Seven Oaks House Museum

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Seven Oaks House Museum
Established 1952
Location Winnipeg, Manitoba, Canada
Type municipal historic house museum
Website Facebook Page

Open seasonally from the May long weekend to Labour Day. The Seven Oaks House Museum is a museum in Winnipeg, Manitoba. The two-storey log dwelling is designated a Provincial Heritage Site, and a Winnipeg Landmark Heritage Structure.[1]

Seven Oaks House is one of the oldest surviving residences in Manitoba and one of a handful of log buildings remaining that give a picture of life at Red River during the 1800s. Built from 1851-1853 primarily of wood, with a stone foundation, the home of John Inkster is today a valuable part of the province of Manitoba's heritage. The restored dwelling is open to the public. Its furnishings, some of them original, recapture the style and use of the rooms when John Inkster and his family lived here. The house was owned by one family, the Inksters, until 1952 when it was turned over to the city to be used as a park and museum.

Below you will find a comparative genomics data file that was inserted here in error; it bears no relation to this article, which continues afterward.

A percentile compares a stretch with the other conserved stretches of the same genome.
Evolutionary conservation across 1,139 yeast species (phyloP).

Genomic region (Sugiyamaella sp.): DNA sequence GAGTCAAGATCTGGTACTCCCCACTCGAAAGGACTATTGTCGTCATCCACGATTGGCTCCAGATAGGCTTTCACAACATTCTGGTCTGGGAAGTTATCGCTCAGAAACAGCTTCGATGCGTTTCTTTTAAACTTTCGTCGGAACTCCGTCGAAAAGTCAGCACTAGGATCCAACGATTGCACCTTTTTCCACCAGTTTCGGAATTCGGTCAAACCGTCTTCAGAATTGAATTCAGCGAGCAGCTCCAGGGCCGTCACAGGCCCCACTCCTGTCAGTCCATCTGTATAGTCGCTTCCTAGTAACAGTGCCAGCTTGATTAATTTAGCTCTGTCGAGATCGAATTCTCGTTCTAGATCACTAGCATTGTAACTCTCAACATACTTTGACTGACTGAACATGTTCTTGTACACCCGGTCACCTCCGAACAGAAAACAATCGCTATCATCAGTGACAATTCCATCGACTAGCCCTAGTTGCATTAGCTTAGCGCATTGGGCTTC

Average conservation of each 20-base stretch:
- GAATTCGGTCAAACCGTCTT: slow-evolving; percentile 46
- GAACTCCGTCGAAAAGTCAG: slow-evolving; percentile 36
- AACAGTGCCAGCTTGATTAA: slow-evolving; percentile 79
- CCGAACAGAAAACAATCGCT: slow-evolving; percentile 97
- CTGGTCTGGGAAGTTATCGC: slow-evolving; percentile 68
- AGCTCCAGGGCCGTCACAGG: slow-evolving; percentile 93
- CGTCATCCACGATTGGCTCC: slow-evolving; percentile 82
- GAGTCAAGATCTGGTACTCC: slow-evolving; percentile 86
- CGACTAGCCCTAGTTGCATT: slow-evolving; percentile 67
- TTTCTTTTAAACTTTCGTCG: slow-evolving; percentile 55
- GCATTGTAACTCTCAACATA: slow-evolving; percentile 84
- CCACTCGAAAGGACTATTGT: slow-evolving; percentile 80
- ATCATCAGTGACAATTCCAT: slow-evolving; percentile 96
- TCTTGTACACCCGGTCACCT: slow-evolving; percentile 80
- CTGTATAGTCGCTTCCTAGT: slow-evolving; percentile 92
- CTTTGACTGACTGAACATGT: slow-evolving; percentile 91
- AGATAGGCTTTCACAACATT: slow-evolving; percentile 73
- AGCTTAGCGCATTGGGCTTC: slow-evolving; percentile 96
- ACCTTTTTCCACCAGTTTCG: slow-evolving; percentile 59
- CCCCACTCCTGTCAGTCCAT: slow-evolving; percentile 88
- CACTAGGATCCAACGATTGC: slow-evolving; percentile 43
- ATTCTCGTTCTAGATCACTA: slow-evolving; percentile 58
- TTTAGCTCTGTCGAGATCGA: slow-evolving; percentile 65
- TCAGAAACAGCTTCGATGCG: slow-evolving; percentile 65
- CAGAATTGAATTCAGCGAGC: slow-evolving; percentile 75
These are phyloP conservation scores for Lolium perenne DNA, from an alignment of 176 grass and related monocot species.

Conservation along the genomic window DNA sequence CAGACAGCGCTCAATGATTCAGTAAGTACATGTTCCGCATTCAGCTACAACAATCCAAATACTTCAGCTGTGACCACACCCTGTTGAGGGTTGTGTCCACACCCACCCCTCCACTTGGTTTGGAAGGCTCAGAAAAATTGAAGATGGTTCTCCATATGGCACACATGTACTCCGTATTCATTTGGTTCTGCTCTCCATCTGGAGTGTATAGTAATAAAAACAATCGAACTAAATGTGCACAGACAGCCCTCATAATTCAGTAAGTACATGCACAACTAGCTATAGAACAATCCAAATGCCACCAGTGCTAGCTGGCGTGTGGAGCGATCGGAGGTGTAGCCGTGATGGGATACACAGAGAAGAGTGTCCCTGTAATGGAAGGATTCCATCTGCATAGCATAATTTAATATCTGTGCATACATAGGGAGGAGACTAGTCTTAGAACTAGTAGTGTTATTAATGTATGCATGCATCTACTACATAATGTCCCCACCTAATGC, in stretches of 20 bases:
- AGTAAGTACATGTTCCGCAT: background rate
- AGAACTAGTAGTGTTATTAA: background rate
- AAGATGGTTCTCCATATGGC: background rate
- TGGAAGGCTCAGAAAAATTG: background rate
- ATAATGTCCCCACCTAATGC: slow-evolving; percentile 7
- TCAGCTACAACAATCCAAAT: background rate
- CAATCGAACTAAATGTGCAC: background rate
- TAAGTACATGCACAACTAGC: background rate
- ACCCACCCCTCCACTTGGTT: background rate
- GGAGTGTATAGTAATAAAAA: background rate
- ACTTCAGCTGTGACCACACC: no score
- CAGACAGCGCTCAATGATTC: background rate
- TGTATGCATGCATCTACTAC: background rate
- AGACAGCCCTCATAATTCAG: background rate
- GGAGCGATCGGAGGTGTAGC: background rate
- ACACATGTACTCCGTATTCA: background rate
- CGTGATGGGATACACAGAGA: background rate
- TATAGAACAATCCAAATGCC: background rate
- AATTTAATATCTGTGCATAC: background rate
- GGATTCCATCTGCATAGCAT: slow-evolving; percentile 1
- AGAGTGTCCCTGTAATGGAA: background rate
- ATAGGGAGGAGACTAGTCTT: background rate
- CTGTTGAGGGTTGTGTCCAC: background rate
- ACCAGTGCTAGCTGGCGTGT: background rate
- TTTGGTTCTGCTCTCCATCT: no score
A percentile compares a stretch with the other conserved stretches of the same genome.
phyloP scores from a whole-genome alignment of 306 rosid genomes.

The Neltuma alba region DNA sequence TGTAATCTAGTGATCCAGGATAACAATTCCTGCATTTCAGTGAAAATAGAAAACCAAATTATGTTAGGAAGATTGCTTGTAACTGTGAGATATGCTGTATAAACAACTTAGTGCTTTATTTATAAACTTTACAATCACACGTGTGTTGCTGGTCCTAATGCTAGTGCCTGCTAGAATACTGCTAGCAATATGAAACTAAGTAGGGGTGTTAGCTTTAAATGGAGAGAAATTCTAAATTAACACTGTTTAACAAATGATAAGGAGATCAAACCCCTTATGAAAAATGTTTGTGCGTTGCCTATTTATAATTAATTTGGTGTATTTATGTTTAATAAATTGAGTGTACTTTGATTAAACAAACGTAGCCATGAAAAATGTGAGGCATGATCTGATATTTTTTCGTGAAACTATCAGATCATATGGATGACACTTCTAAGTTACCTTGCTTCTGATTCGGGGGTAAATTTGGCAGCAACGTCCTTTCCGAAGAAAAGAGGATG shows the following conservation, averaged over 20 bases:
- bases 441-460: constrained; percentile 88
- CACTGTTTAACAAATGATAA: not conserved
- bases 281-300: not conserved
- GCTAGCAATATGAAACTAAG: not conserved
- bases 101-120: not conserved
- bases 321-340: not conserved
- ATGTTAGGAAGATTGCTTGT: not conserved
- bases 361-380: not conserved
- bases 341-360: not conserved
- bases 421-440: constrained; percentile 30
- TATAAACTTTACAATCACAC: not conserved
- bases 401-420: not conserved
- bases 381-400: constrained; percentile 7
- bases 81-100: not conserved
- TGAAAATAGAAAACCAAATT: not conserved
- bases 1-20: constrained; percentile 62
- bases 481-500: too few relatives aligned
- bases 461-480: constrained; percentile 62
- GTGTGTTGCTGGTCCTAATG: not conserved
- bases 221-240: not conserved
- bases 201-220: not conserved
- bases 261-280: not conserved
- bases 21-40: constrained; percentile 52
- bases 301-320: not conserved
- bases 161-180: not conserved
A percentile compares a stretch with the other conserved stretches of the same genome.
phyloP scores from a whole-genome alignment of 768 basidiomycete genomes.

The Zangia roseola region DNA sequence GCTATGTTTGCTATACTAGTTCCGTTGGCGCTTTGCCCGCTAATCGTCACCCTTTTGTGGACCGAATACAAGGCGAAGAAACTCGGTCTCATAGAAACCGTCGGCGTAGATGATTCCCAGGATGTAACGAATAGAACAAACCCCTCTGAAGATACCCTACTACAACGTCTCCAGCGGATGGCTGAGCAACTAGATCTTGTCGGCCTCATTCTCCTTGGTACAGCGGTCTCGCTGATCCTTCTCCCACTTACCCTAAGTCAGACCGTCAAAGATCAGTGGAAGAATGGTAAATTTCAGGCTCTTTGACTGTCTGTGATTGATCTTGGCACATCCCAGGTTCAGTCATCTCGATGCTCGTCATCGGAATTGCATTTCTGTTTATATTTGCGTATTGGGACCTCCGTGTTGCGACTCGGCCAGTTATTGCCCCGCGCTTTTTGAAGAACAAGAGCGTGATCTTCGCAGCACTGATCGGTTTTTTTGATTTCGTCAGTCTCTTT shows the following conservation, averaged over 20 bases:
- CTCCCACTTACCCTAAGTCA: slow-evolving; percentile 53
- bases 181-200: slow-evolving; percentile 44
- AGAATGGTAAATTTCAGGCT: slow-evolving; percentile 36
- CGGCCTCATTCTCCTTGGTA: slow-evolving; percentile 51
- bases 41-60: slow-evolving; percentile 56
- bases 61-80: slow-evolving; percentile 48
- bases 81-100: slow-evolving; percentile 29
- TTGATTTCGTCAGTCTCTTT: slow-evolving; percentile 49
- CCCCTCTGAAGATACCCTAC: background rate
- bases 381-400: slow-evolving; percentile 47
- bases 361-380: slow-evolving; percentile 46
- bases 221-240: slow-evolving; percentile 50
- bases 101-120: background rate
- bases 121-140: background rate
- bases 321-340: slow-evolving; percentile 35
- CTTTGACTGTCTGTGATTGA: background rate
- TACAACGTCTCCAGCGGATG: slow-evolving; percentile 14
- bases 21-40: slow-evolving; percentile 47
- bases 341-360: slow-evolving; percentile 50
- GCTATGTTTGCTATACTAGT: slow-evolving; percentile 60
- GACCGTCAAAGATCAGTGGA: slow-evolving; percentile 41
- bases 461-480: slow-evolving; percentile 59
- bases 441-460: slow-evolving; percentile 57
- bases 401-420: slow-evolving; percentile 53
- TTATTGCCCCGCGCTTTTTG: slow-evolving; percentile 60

Seven Oaks takes its name from a nearby creek where seven large oak trees once stood, marking the site of the Battle of Seven Oaks fought in 1816. The museum is open to the public 7 days a week (10am - 5pm) from the May Long Weekend through Labor Day Weekend. Tours are available and admission to the museum is by donation. The Museum is affiliated with CMA, CHIN, and Virtual Museum of Canada.

John Inkster[edit]

John Inkster (1799–1874) was the owner, architect, and builder of Seven Oaks House. Born in Scotland in 1799, he arrived in the Northwest in 1821 as a Hudson's Bay Company servant, but soon became a farmer in the Red River Settlement. John Inkster was not only a farmer but also a free trader and merchant. His store and post office are located on the property and open to the public during museum hours.

References[edit]

Coordinates: 49°55′49″N 97°07′02″W / 49.9304°N 97.1173°W / 49.9304; -97.1173